Nightmare marriage to Asperger Syndrome Spouse - can I get annulment?

Apologies to any of you who have Aspergers or have relatives who have Aspergers and took offense to my post. I think the younger the person is and learns ways to connect with others the easier time he/she will have in intimate relationships. Unfortunately that was not the case for my husband. The fact that his parents had a miserable marriage didn’t help. There are occasional success stories of Asperger/Neuro-Typical marriages working (like David & Kristen Finch) but I am learning they are rather uncommon. Statistics show an 80% divorce rate among these couples. While some of you think Aspergers Syndrome and emotional abuse (which may be unintentional) are unrelated the sad truth is that they are not in most cases. Here are a few links:
theneurotypical.com/impacts_deficits_in_NT_March_28_2011.html
forums.delphiforums.com/n/main.asp?webtag=aspartners&nav=start&prettyurl=%2Faspartners&gid=1890663291

I know there may be exceptions like those of you who have responded who have AS or whose relatives have AS and I certainly didn’t mean to offend you!

I just cannot get over this one aspect. You state that you were in an emotionally abusive relationship for 20 years. You adopted a child 5 years ago. Why would you do this? Why would you adopt a child into a house that you are trying to get out of because it is so abusive? Do you have any culpability for that?

Also, It might be wise of you to be careful how much of this you attribute to Aspergers. You are offending many many people who suffer from it and are not abusive. Perhaps you should do a little more research on the issue before lumping an entire group of people onto your view of a situation.

There may be a temptation to attribute some problems to something that they may not be a part of.

I don’t doubt it is bad but I don’t think you have a fair grasp of the issue. There is a temptation for those who want a divorce to say how bad it has always been and that they just cannot take it anymore. But the fact remains that 5 years ago you felt that this was a loving family to bring a child into.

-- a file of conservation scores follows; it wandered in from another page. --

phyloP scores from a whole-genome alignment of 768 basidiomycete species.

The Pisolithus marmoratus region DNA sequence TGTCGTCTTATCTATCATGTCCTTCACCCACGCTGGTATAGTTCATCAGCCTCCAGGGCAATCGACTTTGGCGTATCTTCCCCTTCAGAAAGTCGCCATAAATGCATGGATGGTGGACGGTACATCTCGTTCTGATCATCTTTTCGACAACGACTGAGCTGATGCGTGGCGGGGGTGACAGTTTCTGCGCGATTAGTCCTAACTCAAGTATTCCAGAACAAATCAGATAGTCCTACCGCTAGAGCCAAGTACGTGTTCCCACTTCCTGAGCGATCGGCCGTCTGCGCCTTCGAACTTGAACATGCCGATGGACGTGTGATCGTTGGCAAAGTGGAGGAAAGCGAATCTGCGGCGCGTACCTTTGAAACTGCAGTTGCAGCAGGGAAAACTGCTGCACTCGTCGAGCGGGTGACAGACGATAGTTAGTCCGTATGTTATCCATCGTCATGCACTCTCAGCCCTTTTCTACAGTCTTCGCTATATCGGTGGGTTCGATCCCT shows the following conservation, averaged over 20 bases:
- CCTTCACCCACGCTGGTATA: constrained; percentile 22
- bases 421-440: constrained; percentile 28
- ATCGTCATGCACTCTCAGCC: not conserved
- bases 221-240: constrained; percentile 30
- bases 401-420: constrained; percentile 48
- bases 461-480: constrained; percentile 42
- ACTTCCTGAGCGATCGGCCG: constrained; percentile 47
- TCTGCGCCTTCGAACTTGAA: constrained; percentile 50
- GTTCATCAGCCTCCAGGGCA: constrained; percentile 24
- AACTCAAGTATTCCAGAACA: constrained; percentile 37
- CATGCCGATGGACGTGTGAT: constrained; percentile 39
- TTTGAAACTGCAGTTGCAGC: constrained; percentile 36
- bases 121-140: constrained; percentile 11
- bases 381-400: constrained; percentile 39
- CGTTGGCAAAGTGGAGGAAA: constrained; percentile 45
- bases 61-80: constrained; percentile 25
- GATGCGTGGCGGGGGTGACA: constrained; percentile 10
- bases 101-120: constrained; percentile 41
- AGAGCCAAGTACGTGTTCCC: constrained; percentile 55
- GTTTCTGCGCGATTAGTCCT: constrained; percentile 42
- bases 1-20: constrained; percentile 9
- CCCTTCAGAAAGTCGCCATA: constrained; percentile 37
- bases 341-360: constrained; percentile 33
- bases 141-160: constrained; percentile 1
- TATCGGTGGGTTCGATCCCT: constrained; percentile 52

80 percent seems actually low. Given that the divorce rate is around 50 or 60 for the gen pop. Is there any chance at all you could be one of the 20 percent?

THank you Jack for your post and apologies for offending you. I do believe with prayer and a lot of determination someone with Aspergers can learn new ways to greatly improve their relationships so thank you for brining that up. Unfortunately my husband is not very much into God and prayer and he lacks motivation (which I understand in some cases can be due to having Aspergers) God Bless you!

Dear Hoosier Daddy,

To defend my position of adopting our daughter I kept having hope that my husband would improve - he had made some positive changes and I thought the changes would keep coming until our marriage was ok. I am a very determined & optimistic person - perhaps I shouldn’t have been. My husband is not physically abusive and I knew he would be a decent father relatively speaking. I am the only child so do not have a lot of people in my life and desperately wanted to be a mother. Condemn me if you will (I hope you won’t) if that makes you feel better. You are in fact making me cry when I was hoping to seek guidance and comfort from people of my own faith.

Thank you

I am sorry and empathetic to your position. And I am offering guidance. It may be that guidance that I am offering is not to your liking. That is fine. I am one of a billion people on the internet. You have been given consolation and support as well as advice on this thread. Take from it what you will. You need to see the truth of the situation which I do not think is as you described. You defend the adoption with the idea that you thought he would get better. You had no right to make that gamble with a child’s life. As soon as you can take some responsibility for your own situation you will be able to clearly and rightly make some decisions.